Take a look at a professional business appraisal report and you will see the valuation date prominently displayed. Clearly, business appraisers deem this date worthy of mention. Why is this the case?
Business value changes over time
Business value can change quite a bit depending on circumstances that change over time. If you pay attention to the public stock market you will spot the ups and downs in prices as investors become aware of new company information and fluctuations in the economy.
An abrupt drop in company’s profits is a cause for concern and can depress its value significantly. If businesses can’t get required capital on attractive terms, their ability to invest for the future could be impaired. The result is often lower earnings and a drop in business value. A major customer departure could put a kink in a company’s sales and knock its value down.
Beware of valuation multiples that are out of date
If your valuation uses the market approach, comparison to similar companies should be done in a timely manner. Market comps depend critically on your ability to assess the current values of similar companies relative to their revenues, profits, asset bases or equity. As the market sentiment changes, so do the relationships between business financial performance and its value. Stale valuation multiples are one reason business valuations go south.
Business valuation repeated at different times
To make things even more interesting, your business valuation may be done as of several dates. This is common in divorce cases when the parties seek to establish how much business value has changed over the course of marriage of the business owners.
In the unhappy scenario of having to do a business appraisal for litigation, the court may determine what dates you should use. Before taking on the job, consider carefully whether you can do business valuation as of the dates the court wants. You may have little choice but to comply and your ability to complete the valuation engagement could prove critical to your client’s success.
Can you use financial ratio analysis in business valuation? If done correctly, this could be a helpful adjunct in your valuation. Specifically, reviewing financial ratios could help you spot the company’s strengths and weaknesses, and compare its performance to industry peers.
Here are the major groups of ratios to consider in valuing a company:
- Short-term liquidity ratios such as current and quick ratio
- Activity ratios including the inventory and accounts receivables turnover
- Risk analysis figures such as business risk and degree of operating leverage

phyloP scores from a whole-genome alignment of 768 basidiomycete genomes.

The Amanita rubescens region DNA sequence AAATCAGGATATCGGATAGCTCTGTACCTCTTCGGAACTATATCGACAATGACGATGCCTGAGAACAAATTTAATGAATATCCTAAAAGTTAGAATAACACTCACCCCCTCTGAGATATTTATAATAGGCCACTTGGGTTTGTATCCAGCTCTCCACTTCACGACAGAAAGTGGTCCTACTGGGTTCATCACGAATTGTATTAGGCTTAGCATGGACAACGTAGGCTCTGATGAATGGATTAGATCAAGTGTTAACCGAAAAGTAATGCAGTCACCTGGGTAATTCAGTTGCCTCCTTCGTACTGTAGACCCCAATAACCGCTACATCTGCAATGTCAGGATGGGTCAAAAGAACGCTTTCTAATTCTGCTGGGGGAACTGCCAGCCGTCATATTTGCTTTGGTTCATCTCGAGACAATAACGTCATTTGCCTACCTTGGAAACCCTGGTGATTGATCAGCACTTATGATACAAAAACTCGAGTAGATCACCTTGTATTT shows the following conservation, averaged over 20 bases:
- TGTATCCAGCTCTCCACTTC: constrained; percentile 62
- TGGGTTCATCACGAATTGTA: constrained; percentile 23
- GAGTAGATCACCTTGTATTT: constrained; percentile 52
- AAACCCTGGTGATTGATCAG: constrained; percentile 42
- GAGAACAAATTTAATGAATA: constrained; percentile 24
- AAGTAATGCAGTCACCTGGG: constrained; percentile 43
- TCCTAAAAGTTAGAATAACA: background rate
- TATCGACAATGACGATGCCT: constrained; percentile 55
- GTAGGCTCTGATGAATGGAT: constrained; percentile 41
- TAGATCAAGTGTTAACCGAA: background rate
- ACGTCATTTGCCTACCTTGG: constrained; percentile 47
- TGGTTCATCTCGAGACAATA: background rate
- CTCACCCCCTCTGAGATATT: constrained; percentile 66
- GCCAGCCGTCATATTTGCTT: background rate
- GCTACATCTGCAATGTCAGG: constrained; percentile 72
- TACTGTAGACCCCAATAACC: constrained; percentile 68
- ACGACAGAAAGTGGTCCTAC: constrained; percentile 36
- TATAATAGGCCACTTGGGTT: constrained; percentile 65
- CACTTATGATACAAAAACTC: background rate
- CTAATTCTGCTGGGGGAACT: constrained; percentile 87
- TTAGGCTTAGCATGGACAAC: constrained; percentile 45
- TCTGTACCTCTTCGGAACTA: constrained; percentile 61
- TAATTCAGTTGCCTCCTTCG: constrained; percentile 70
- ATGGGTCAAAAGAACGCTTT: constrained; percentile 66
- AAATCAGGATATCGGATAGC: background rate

- Balance sheet ratios indicating leverage and equity to asset ratios
- Fixed charge coverage ratios, indicating sufficiency of cash flow to cover debt service
- Return on investment ratios such as return on total assets and equity capital
You can take advantage of the financial ratios in your business value analysis in a number of ways. Selecting valuation multiples in calculating the company’s market value is one area. The multiples are typically calculated from a data set based on several comparable companies. Riskier businesses tend to be assigned lower valuation multiples, while the firms with better financial performance could command higher valuations.
If your subject company compares favorably in terms of key financial ratios, its value is likely to be at the high end of the range. For example, consistent, stable history of earnings is a good justification to pick higher valuation multiples based on EBIT or EBITDA earnings.
In general, the higher the level of business risk revealed by your financial ratio analysis, the lower the business value, whether calculated on the company’s revenues, assets, or other financial variables.
You can uncover important trends in company’s financial performance by examining the ratios over time. Such trend analysis can help you demonstrate how the company has improved or fallen back within the period. Since business value is a forward looking concept, such trends help you identify significant business risks likely to impact what the business is worth.
If you need to support your selection of valuation multiples, compare your company’s financial ratios to its industry peers. If the company shows strength relative to others, then higher valuation multiples are reasonable. On the other hand, poor financial performance should guide you to choose lower valuation multiples.